Falling interest rate precipitated a major refinancing rally during the week ended October 17 even though Columbus Day shortened the business weeks in some locations.  The Mortgage Bankers Association's (MBA's) Refinance Index jumped 23 percent compared to the previous week, the largest increase for the index this year, far surpassing an 11 percent gain in January and taking the index to its highest level since November 2013.  Applications for refinancing made up a 65 percent share of all applications compared to 59 percent the previous week and the average size of a loan for refinancing rose to $306,000 the highest level since MBA started its survey in 1990.

Refinance Index vs 30 Yr Fixed

The surge in refinancing drove the MBA's Market Composite Index up 11.6 percent on a seasonally adjusted basis from the week ended October 10 and the unadjusted index rose 12 percent.  Purchase home mortgages however did not participate in the application booklet.  Both the seasonally adjusted and unadjusted Purchase Indices fell by 5 percent and the unadjusted index was down 9 percent from the same week in 2013.

Purchase Index vs 30 Yr Fixed

"Continuing concerns about weak economic growth in Europe and a few US economic indicators that came in below expectations caused a flight to quality into US Treasuries last week, leading to sharp drops in interest rates," said Mike Fratantoni, MBA's Chief Economist. "Mortgage rates have fallen close to 30 basis points over the last four weeks."

In a separate statement earlier in the week Fratantoni said he expects 2015 to be a better year for purchase mortgages and that overall loan volume will increase by 7 percent to a total of $1.19 trillion. Purchase originations are projected to grow by 15 percent to $731 billion from 635 billion in 2014.  Refinancing will fall back by 3 percent to $457 billion from $471 billion in 2014.  The trend will continue in 2016 with purchase originations rising to $791 billion and refinancing falling further to $379 billion.  This will bring the total volume in 2016 to $1.17 trillion, slightly below 2015 projections.

 

"We are projecting that home purchase originations will increase in 2015 as the US economy continues on its current path of stronger growth, job gains and declining unemployment.  The job market has shown sustained improvement this year; with robust monthly increases in both payroll jobs and job openings," Fratantoni said.  "We are forecasting that strong job growth, coupled with still low mortgage rates, should translate to an increase in home sales and purchase originations.

"Our projection for overall economic growth is 2.9 percent in 2015 and 2.4 in 2016, which will be driven mainly by strong consumer spending and business fixed investment, as households continue to spend on durable goods, such as cars and appliances, and as businesses invest in new plant and equipment.  Moreover, after several years of contraction, the rate of government spending should no longer be a drag on the economy.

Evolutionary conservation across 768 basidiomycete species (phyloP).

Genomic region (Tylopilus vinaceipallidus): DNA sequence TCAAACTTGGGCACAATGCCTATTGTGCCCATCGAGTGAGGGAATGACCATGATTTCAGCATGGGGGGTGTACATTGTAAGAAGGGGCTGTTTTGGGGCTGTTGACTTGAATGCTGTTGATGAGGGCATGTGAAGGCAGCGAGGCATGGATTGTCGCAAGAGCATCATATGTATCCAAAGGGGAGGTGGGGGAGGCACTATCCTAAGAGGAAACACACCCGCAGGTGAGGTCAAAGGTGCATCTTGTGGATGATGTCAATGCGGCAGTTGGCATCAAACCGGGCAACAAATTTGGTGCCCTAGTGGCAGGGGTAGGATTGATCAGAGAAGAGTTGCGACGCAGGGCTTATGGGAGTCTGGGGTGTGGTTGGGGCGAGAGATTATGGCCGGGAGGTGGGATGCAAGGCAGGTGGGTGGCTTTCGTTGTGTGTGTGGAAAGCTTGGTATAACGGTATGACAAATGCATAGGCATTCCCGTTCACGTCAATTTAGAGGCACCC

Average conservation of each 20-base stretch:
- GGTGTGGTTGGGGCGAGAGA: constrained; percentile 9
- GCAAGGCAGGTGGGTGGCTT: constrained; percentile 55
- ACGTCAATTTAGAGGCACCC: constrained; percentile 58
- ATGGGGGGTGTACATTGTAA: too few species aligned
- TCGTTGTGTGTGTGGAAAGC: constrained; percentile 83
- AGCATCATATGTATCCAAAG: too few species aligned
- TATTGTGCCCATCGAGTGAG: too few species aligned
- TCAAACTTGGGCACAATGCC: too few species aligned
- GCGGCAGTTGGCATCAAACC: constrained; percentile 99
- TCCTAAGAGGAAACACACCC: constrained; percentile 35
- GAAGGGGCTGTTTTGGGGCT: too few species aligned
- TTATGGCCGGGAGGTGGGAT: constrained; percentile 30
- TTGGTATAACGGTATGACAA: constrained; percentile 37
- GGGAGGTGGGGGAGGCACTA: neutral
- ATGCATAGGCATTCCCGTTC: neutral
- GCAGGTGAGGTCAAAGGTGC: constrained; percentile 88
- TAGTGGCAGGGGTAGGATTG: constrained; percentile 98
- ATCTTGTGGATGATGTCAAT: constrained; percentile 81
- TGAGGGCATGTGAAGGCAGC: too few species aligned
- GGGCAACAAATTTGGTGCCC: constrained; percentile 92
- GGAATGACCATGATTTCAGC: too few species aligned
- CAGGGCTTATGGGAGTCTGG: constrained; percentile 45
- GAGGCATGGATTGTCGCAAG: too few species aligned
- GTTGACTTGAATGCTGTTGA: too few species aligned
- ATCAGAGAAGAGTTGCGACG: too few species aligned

"We expect that the 10-Year Treasury rate will stay below three percent through the first half of next year as concerns about broader global issues have caused a flight to quality, with investors seeking safety in US Treasury securities.  However, if the global turmoil diminishes and US economic growth continues, we anticipate the rate will exceed three percent in the second half of 2015, continuing to increase through 2016.  We expect the Federal Reserve will keep short-term rates near zero until mid-2015, when we expect to see the first fed funds rate increase.

"With the recent drop in mortgage rates, some borrowers now have an incentive to refinance and with the home price gains of the last two years more homeowners have enough equity to refinance, so we expect a pickup in refinance application activity over the next few months, which will lead to higher refinance originations in early 2015," Fratantoni said.

MBA upwardly revised its estimate of originations for 2014 to $1.11 trillion from $1.01 trillion, and for 2013 to $1.85 trillion from $1.76 trillion, to reflect the most recent data reported in the 2013 Home Mortgage Disclosure Act (HMDA) data release.

MBA's Weekly Mortgage Applications Survey found both contract and effective mortgage rates down across the board during the week ended October 17.  The average contract interest rate for 30-year fixed-rate mortgages (FRM) with conforming loan balances ($417,000 or less) decreased to 4.10 percent, the lowest level since May 2013, from 4.20 percent, with points increasing to 0.21 from 0.17.

The average rate for 30-year jumbo FRM (balances greater than $417,000) decreased to 4.03 percent, the lowest level since May 2013, from 4.14 percent while points increased to 0.20 from 0.10.  The rate for FHA backed 30-year FRM decreased to 3.81 percent, the lowest level since June 2013, from 3.90 percent, with points decreasing to 0.07 from 0.08. 

The 15-year FRM had an average rate of 3.28 percent, the lowest level since May 2013, with 0.22 point.  The previous week the rate was 3.41 percent, with 0.28 point.

The average contract interest rate for 5/1 adjustable rate mortgages (ARMs) decreased to 2.94 percent, the lowest level since June 2013, from 3.05 percent, with points decreasing to 0.37 from 0.38.  The share of applications for ARMs jumped last week from 8 percent to 9.4 percent of all applications, the highest level since June 2008.

MBA's survey gathers information regarding more than 75 percent of all U.S. retail residential mortgage applications from mortgage bankers, commercial banks and thrifts. Base period and value for all indexes is March 16, 1990=100 and interest rate quotes are for loans with an 80 percent loan to value ratio.  Points include the origination fee.